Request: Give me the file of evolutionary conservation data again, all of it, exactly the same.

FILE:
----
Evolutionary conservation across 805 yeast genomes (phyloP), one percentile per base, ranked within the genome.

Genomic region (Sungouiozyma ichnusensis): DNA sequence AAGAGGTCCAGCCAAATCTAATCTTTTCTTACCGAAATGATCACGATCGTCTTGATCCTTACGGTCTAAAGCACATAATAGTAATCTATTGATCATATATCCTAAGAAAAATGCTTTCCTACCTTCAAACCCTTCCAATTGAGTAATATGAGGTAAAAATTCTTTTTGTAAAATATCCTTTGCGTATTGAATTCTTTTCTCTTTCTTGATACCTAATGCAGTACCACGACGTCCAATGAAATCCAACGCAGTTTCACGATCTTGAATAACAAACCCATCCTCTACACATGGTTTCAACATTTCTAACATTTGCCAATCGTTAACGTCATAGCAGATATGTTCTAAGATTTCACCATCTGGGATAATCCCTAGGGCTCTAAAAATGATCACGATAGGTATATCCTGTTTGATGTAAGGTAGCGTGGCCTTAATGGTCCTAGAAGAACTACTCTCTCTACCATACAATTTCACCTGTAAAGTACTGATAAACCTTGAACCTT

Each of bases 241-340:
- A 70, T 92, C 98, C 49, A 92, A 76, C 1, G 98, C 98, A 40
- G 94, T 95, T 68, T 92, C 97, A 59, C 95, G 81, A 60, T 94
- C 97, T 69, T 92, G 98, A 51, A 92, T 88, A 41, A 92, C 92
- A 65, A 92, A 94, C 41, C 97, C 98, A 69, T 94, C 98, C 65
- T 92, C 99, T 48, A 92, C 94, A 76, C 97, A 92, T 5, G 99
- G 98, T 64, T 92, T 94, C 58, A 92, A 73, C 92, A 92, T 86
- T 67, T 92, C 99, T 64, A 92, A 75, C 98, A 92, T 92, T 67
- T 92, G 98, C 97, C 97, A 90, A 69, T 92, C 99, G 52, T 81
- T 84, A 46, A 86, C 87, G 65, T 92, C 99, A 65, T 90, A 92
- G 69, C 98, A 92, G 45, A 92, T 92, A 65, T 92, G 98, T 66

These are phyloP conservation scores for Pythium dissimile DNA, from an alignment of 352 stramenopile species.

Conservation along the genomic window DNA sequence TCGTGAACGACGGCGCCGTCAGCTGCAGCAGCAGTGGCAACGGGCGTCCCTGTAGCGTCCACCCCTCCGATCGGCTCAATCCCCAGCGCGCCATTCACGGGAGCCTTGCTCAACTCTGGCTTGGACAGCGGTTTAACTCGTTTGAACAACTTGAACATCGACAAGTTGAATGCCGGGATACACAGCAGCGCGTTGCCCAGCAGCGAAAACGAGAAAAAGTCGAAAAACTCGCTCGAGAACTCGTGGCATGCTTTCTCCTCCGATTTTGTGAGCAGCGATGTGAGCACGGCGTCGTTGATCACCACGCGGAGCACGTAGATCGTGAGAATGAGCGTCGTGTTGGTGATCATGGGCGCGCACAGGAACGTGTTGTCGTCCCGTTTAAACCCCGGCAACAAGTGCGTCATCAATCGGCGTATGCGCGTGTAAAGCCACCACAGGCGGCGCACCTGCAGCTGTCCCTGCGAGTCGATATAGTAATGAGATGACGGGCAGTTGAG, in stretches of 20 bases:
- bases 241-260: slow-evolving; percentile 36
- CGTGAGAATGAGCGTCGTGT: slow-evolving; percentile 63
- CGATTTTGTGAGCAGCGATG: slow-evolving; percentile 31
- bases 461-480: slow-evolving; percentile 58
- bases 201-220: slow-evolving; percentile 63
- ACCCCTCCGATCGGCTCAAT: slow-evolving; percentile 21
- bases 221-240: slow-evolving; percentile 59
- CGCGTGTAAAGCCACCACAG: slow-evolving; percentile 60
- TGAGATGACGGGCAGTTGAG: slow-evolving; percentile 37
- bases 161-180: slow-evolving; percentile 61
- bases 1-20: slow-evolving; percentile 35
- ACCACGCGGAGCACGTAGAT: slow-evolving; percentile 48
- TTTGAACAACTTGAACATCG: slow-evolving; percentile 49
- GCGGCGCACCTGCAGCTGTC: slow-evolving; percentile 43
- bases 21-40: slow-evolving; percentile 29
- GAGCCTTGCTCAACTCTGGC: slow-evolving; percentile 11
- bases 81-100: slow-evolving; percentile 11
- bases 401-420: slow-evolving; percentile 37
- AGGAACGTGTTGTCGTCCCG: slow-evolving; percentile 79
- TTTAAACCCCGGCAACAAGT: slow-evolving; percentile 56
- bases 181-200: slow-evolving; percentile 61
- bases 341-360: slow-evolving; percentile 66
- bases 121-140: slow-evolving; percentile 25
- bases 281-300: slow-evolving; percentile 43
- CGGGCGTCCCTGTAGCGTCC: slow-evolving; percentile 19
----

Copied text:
Evolutionary conservation across 805 yeast genomes (phyloP), one percentile per base, ranked within the genome.

Genomic region (Sungouiozyma ichnusensis): DNA sequence AAGAGGTCCAGCCAAATCTAATCTTTTCTTACCGAAATGATCACGATCGTCTTGATCCTTACGGTCTAAAGCACATAATAGTAATCTATTGATCATATATCCTAAGAAAAATGCTTTCCTACCTTCAAACCCTTCCAATTGAGTAATATGAGGTAAAAATTCTTTTTGTAAAATATCCTTTGCGTATTGAATTCTTTTCTCTTTCTTGATACCTAATGCAGTACCACGACGTCCAATGAAATCCAACGCAGTTTCACGATCTTGAATAACAAACCCATCCTCTACACATGGTTTCAACATTTCTAACATTTGCCAATCGTTAACGTCATAGCAGATATGTTCTAAGATTTCACCATCTGGGATAATCCCTAGGGCTCTAAAAATGATCACGATAGGTATATCCTGTTTGATGTAAGGTAGCGTGGCCTTAATGGTCCTAGAAGAACTACTCTCTCTACCATACAATTTCACCTGTAAAGTACTGATAAACCTTGAACCTT

Each of bases 241-340:
- A 70, T 92, C 98, C 49, A 92, A 76, C 1, G 98, C 98, A 40
- G 94, T 95, T 68, T 92, C 97, A 59, C 95, G 81, A 60, T 94
- C 97, T 69, T 92, G 98, A 51, A 92, T 88, A 41, A 92, C 92
- A 65, A 92, A 94, C 41, C 97, C 98, A 69, T 94, C 98, C 65
- T 92, C 99, T 48, A 92, C 94, A 76, C 97, A 92, T 5, G 99
- G 98, T 64, T 92, T 94, C 58, A 92, A 73, C 92, A 92, T 86
- T 67, T 92, C 99, T 64, A 92, A 75, C 98, A 92, T 92, T 67
- T 92, G 98, C 97, C 97, A 90, A 69, T 92, C 99, G 52, T 81
- T 84, A 46, A 86, C 87, G 65, T 92, C 99, A 65, T 90, A 92
- G 69, C 98, A 92, G 45, A 92, T 92, A 65, T 92, G 98, T 66

These are phyloP conservation scores for Pythium dissimile DNA, from an alignment of 352 stramenopile species.

Conservation along the genomic window DNA sequence TCGTGAACGACGGCGCCGTCAGCTGCAGCAGCAGTGGCAACGGGCGTCCCTGTAGCGTCCACCCCTCCGATCGGCTCAATCCCCAGCGCGCCATTCACGGGAGCCTTGCTCAACTCTGGCTTGGACAGCGGTTTAACTCGTTTGAACAACTTGAACATCGACAAGTTGAATGCCGGGATACACAGCAGCGCGTTGCCCAGCAGCGAAAACGAGAAAAAGTCGAAAAACTCGCTCGAGAACTCGTGGCATGCTTTCTCCTCCGATTTTGTGAGCAGCGATGTGAGCACGGCGTCGTTGATCACCACGCGGAGCACGTAGATCGTGAGAATGAGCGTCGTGTTGGTGATCATGGGCGCGCACAGGAACGTGTTGTCGTCCCGTTTAAACCCCGGCAACAAGTGCGTCATCAATCGGCGTATGCGCGTGTAAAGCCACCACAGGCGGCGCACCTGCAGCTGTCCCTGCGAGTCGATATAGTAATGAGATGACGGGCAGTTGAG, in stretches of 20 bases:
- bases 241-260: slow-evolving; percentile 36
- CGTGAGAATGAGCGTCGTGT: slow-evolving; percentile 63
- CGATTTTGTGAGCAGCGATG: slow-evolving; percentile 31
- bases 461-480: slow-evolving; percentile 58
- bases 201-220: slow-evolving; percentile 63
- ACCCCTCCGATCGGCTCAAT: slow-evolving; percentile 21
- bases 221-240: slow-evolving; percentile 59
- CGCGTGTAAAGCCACCACAG: slow-evolving; percentile 60
- TGAGATGACGGGCAGTTGAG: slow-evolving; percentile 37
- bases 161-180: slow-evolving; percentile 61
- bases 1-20: slow-evolving; percentile 35
- ACCACGCGGAGCACGTAGAT: slow-evolving; percentile 48
- TTTGAACAACTTGAACATCG: slow-evolving; percentile 49
- GCGGCGCACCTGCAGCTGTC: slow-evolving; percentile 43
- bases 21-40: slow-evolving; percentile 29
- GAGCCTTGCTCAACTCTGGC: slow-evolving; percentile 11
- bases 81-100: slow-evolving; percentile 11
- bases 401-420: slow-evolving; percentile 37
- AGGAACGTGTTGTCGTCCCG: slow-evolving; percentile 79
- TTTAAACCCCGGCAACAAGT: slow-evolving; percentile 56
- bases 181-200: slow-evolving; percentile 61
- bases 341-360: slow-evolving; percentile 66
- bases 121-140: slow-evolving; percentile 25
- bases 281-300: slow-evolving; percentile 43
- CGGGCGTCCCTGTAGCGTCC: slow-evolving; percentile 19